The claimants were all members of a group of companies which had long-term contracts with the first defendant, an English registered company, for the distribution of the group’s products in Europe. The contracts recognised that the CMR applied, and provided for English law to apply to the contracts and for disputes to be submitted to the exclusive jurisdiction of the English courts. In each of two cases the carriage of a consignment of tobacco owned by one of the claimants was performed by the Dutch subcontractor defendants pursuant to subcontracts between them and the first defendant, with the relevant consignment notes not identifying the exclusive jurisdiction clause. In each case the consignment was allegedly stolen in transit. The claimants issued proceedings in the High Court against both the first defendant and the subcontractors. The first defendant, being bound by the exclusive jurisdiction clause, accepted English jurisdiction but the subcontractor defendants applied for service of the claim forms on them to be set aside on the ground that the English court did not have jurisdiction over them since they were outside the terms of article 31.1. The claimants argued, inter alia, that (1) the subcontractor defendants were within article 31.1 because article 34 of the CMR made subsequent carriers parties to the original contract of carriage and so party to the claimants’ and first defendants’ exclusive jurisdiction clause; and (2) article 31.1 was to be read with the final words of article 36 of the CMR (which, having specified the categories of carriers against whom proceedings for loss, damage or delay could be brought, provided that an action could be brought at the same time against several of them) as permitting joinder of successive carriers in the specified categories to any action against the primary carrier where the court had jurisdiction over that carrier pursuant to article 31.1.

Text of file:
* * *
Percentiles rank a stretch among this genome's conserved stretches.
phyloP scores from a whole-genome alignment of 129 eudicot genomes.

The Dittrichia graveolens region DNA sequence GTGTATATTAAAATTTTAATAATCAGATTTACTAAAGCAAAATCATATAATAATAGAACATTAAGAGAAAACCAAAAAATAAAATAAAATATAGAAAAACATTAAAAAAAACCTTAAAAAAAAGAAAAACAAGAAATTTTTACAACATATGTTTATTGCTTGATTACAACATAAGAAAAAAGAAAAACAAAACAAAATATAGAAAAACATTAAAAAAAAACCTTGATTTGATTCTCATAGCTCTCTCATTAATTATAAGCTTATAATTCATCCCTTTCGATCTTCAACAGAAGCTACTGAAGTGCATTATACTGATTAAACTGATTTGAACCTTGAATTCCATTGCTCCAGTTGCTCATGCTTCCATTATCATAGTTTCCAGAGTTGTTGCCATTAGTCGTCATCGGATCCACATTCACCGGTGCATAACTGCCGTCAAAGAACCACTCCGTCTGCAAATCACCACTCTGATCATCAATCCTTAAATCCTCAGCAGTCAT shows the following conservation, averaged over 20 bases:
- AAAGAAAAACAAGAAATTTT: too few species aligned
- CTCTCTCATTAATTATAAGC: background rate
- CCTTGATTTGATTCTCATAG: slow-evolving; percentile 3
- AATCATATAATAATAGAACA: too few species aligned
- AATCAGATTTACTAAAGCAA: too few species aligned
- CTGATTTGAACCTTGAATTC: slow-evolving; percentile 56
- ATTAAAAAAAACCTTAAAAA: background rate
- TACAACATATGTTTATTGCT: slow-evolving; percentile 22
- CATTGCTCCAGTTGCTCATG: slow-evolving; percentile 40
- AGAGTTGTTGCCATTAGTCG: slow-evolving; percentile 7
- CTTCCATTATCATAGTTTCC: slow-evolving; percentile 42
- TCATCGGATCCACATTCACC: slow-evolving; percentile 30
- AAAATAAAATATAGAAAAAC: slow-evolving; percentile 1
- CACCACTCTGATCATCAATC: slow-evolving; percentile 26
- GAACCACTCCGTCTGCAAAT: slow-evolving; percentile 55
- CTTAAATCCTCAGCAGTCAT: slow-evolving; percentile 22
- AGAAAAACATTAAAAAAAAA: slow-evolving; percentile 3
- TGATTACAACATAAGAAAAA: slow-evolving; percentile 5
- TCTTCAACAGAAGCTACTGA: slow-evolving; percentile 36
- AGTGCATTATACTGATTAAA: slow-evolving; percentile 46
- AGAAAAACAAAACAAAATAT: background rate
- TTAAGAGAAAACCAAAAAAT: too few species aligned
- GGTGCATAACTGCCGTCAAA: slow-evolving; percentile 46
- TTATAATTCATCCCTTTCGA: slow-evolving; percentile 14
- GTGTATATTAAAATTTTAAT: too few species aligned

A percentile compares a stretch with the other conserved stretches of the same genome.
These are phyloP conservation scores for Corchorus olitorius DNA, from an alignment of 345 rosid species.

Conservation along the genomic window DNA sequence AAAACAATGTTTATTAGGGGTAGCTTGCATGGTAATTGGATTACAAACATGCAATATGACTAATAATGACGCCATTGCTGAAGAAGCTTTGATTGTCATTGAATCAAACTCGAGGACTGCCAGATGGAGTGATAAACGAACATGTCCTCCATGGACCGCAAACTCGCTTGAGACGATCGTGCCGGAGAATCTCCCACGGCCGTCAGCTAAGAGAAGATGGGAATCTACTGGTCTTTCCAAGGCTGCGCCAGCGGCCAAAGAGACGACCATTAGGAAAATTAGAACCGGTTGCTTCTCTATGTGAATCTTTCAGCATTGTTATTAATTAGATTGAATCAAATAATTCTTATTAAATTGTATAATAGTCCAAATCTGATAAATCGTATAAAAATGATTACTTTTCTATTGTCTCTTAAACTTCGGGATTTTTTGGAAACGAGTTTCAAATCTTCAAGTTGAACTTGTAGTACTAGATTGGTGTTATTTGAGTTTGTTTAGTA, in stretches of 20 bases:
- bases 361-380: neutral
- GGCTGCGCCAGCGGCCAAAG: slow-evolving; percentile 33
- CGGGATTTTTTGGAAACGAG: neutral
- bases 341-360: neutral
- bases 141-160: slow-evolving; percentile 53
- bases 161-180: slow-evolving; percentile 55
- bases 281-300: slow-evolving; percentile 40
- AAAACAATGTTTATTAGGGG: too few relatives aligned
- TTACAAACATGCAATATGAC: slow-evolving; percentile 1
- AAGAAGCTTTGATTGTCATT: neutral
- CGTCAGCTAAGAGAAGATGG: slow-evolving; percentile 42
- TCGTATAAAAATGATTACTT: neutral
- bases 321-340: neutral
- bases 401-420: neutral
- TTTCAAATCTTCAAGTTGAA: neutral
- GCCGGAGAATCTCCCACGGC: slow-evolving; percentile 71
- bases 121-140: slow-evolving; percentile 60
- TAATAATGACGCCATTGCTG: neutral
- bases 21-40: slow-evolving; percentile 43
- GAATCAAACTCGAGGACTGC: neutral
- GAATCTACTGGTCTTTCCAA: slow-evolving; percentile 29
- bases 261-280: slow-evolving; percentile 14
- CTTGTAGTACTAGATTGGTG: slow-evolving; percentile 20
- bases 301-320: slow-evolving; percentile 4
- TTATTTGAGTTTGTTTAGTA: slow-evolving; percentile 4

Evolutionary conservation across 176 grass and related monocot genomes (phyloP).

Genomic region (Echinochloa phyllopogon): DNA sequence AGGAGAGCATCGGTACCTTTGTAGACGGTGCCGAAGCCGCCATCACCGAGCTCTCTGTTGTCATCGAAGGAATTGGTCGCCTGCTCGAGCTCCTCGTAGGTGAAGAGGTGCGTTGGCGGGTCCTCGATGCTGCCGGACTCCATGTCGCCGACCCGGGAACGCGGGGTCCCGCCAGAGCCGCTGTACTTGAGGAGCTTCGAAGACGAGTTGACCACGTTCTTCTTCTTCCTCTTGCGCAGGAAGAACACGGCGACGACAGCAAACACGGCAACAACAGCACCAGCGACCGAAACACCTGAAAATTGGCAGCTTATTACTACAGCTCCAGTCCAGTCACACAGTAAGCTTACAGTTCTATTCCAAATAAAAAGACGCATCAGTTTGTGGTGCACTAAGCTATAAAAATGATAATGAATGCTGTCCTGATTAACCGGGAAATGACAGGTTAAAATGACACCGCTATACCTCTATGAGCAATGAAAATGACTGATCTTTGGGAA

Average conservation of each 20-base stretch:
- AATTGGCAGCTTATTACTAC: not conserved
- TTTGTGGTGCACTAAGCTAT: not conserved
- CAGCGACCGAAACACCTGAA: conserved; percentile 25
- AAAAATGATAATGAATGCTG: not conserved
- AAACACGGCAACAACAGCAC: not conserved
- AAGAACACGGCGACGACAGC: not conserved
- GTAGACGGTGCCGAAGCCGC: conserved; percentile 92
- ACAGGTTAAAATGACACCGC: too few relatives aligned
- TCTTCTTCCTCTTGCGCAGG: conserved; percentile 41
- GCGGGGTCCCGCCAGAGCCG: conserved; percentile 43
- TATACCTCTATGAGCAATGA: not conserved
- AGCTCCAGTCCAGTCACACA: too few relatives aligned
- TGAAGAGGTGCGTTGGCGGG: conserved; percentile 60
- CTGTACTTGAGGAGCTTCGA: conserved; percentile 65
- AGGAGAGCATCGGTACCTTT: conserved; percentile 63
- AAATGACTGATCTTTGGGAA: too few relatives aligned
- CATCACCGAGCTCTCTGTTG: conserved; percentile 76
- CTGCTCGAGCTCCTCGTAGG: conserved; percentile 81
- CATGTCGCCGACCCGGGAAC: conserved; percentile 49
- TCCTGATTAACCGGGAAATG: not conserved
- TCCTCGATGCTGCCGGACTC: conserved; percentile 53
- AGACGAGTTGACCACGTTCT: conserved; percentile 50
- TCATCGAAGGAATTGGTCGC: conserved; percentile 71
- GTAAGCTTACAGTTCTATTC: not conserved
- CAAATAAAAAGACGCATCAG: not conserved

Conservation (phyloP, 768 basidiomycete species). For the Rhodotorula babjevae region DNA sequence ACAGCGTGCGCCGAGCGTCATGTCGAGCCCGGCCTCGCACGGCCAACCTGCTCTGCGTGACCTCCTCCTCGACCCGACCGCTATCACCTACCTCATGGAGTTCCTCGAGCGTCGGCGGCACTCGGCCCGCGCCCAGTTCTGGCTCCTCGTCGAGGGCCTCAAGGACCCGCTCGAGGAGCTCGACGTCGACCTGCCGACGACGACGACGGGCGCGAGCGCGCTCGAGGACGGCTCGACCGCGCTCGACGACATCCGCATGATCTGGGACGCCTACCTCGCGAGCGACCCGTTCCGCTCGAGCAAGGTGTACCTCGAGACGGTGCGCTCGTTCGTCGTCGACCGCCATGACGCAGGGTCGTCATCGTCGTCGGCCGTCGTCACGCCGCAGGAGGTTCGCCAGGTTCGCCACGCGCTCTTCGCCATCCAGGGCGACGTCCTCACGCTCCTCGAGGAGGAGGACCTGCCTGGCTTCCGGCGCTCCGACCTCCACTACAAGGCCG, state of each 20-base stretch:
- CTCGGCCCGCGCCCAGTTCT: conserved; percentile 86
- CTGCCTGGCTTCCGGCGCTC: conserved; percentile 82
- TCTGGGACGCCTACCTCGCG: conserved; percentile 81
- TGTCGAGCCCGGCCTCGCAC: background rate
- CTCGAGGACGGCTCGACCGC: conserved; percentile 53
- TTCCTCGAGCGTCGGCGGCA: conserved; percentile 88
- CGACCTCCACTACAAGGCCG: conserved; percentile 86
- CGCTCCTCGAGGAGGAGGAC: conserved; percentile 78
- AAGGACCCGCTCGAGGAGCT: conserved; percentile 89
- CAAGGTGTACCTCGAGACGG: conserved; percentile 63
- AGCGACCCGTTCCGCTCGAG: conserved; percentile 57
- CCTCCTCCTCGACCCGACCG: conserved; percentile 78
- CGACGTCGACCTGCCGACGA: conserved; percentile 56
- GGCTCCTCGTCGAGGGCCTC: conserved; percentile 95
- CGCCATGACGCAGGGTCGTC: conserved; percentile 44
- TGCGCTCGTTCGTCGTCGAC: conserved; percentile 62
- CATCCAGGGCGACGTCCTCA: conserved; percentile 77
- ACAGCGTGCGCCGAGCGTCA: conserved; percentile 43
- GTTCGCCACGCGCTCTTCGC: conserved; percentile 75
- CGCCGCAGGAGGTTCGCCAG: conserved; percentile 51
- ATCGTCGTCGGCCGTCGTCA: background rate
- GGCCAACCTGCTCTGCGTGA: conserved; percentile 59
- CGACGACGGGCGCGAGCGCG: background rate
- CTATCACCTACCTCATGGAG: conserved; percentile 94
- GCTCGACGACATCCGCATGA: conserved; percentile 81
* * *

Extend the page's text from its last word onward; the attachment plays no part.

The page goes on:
LORD MANCE JSC (with whom LORD NEUBERGER OF ABBOTSBURY PSC and LORD REED JJSC agreed) said that since the subcontractor defendants were successive carriers within article 34 it followed that they became party to the respective contract or contracts of carriage made between the claimants and first defendant. If the matter had stopped there, that would on the face of it have meant party to those contracts whatever their terms. But article 34 qualified the position, by adding that a successive carrier became party to the contract of carriage “under the terms of the consignment note”. The subcontractor defendants, whose consignment notes did not refer to the claimants’ and first defendant’s jurisdiction clause, therefore could not be joined as a party in England on that ground. Moreover, it would be contrary to general principle to hold a successive carrier bound by a choice of court clause, or any other contractual clause not evidenced by the consignment note, of which he had no express notice. To do so would involve an unfamiliar and undesirable invasion of the general principle that contract depended on agreement. As to the argument that article 31.1 was to be read with the closing words of article 36, the purpose of those words was to make clear that the liability of the first, last carrier and performing carriers was joint and several, and not alternative. They were not to be read as conferring jurisdiction which did not otherwise exist within the terms of article 31.1. The heads of jurisdiction were to be found in article 31.1 and, as its closing words stated, “in no other courts or tribunals”.
LORD CLARKE OF STONE-CUM-EBONY and LORD SUMPTION JJSC delivered concurring judgments.
John Passmore QC (instructed by Holman Fenwick Willan LLP) for the subcontractor defendants.
Charles Priday and Benjamin Parker (instructed by Gateley LLP) for the claimants in both proceedings; the first defendant did not appear and was not represented.
Reported by: Colin Beresford, Barrister.
© 2015. The Incorporated Council of Law Reporting for England and Wales.